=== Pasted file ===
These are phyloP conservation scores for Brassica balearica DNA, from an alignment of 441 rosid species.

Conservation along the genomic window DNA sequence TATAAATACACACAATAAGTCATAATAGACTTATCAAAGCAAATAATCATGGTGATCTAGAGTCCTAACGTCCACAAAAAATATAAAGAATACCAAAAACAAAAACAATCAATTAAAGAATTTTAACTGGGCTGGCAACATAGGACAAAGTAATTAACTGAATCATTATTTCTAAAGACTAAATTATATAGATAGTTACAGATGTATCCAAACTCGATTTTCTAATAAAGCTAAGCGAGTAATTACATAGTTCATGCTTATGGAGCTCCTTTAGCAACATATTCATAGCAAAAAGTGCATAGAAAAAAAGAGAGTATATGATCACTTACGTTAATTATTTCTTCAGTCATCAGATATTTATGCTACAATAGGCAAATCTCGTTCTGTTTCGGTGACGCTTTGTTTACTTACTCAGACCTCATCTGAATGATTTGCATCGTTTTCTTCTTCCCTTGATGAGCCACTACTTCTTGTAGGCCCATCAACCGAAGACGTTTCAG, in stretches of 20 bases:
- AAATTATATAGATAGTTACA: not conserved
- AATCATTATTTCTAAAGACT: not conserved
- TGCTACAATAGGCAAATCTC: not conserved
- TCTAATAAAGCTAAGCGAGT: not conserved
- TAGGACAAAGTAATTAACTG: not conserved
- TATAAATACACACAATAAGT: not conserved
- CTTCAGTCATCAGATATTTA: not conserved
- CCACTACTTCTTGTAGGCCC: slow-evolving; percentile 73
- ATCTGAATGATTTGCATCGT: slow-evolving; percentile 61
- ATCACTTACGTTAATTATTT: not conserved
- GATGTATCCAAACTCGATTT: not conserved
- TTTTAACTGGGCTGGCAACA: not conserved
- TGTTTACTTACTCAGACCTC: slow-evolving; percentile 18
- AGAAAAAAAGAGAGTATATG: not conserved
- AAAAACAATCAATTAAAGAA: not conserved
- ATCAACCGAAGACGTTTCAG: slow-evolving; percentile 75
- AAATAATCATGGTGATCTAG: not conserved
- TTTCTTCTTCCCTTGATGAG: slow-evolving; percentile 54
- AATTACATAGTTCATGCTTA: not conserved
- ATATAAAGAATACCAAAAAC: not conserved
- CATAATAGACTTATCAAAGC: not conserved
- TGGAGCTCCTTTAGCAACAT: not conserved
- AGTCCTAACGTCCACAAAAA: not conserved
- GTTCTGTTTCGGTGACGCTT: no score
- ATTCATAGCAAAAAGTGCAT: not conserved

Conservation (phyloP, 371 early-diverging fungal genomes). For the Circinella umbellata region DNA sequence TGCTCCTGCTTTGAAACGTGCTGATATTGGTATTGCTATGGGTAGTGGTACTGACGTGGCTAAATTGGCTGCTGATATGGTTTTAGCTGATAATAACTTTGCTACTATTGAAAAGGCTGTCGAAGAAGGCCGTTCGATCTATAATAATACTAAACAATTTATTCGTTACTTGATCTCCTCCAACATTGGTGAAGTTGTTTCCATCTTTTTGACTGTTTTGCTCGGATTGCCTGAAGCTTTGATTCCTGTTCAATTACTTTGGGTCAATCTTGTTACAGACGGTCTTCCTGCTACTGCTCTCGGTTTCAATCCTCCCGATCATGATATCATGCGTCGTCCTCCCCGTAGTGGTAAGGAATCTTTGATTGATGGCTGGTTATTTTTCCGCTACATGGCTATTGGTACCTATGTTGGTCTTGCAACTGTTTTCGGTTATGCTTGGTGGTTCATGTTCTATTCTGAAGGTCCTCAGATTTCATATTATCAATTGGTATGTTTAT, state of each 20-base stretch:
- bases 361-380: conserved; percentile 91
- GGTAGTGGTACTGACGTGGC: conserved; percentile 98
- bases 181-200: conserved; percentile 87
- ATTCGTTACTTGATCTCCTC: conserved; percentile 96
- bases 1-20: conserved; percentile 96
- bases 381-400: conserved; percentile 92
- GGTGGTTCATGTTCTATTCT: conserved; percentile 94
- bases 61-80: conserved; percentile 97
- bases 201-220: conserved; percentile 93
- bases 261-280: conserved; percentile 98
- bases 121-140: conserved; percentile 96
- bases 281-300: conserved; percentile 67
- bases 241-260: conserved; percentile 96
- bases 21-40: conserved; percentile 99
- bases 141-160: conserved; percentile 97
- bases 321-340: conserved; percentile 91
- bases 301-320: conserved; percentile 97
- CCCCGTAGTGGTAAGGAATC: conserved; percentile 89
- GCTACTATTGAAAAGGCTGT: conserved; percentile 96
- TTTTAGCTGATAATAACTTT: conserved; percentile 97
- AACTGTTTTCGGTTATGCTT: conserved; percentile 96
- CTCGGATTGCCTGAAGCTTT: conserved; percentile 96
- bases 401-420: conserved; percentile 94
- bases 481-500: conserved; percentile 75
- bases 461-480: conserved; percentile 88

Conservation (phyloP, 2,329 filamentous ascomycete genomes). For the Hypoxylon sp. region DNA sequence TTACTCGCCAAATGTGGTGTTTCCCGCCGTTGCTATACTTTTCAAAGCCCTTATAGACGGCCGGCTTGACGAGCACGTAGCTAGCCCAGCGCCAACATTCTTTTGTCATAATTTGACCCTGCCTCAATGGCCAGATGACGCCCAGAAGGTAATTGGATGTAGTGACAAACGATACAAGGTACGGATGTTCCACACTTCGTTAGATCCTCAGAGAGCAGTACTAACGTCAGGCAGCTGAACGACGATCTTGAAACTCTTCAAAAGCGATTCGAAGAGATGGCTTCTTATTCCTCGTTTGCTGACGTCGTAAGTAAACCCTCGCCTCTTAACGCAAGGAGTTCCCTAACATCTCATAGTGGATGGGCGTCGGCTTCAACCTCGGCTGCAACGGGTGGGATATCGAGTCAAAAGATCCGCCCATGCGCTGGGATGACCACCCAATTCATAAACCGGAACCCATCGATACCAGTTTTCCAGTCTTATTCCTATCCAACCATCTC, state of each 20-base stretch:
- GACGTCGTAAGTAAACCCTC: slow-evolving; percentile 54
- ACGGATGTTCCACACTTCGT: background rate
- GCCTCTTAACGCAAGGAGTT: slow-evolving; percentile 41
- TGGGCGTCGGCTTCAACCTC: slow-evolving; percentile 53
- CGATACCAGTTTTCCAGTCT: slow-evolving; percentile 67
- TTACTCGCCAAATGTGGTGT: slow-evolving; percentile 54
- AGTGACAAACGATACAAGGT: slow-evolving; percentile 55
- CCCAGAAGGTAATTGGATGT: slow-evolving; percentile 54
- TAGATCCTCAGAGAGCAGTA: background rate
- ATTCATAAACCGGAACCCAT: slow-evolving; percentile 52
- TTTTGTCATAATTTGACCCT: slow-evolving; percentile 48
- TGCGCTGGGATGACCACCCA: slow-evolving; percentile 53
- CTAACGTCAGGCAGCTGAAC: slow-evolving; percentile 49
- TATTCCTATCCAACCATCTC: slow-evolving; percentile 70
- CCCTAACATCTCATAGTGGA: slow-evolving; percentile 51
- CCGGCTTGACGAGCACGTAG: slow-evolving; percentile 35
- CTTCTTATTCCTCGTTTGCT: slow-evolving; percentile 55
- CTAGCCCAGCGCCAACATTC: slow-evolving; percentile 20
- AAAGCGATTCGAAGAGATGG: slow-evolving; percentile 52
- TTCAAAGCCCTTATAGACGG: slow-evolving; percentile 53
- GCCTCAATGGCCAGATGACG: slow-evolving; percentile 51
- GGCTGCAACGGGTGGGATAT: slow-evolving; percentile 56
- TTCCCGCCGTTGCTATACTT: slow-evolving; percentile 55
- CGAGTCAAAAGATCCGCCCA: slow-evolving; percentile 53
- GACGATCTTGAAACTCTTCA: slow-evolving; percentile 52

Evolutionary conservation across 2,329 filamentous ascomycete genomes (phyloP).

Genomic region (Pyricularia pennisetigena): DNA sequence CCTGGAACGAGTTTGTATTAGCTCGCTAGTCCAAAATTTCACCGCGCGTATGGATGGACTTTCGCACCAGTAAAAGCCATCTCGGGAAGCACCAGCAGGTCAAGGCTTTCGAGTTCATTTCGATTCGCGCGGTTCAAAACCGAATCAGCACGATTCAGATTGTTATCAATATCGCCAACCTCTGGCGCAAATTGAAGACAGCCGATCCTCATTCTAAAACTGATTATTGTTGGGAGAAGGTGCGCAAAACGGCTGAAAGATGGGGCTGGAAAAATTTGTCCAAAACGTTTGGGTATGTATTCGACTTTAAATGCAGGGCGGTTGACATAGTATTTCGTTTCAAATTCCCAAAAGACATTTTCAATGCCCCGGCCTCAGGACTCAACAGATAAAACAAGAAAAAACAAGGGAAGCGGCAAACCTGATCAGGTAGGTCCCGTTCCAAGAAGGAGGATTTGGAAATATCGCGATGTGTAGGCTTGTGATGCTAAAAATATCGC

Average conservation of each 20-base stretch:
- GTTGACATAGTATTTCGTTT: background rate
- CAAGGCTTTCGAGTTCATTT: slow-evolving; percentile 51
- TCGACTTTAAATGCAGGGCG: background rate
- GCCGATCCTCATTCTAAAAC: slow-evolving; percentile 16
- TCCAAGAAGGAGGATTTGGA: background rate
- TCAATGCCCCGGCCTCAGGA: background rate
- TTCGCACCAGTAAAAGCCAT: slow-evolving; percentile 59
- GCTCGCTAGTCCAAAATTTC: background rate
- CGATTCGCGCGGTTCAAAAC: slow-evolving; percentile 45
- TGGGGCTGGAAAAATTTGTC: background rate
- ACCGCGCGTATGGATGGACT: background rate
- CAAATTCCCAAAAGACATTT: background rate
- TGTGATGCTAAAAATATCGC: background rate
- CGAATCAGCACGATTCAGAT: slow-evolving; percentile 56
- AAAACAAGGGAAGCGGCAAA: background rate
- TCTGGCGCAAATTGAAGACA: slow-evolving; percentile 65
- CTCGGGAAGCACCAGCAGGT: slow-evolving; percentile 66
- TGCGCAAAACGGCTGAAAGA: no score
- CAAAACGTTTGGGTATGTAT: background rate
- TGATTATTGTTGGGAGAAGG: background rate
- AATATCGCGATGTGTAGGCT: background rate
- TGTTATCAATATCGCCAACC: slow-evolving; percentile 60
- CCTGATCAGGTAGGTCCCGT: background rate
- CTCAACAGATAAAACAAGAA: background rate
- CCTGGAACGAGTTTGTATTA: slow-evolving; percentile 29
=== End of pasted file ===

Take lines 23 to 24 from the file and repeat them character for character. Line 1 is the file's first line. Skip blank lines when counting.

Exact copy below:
- CATAATAGACTTATCAAAGC: not conserved
- TGGAGCTCCTTTAGCAACAT: not conserved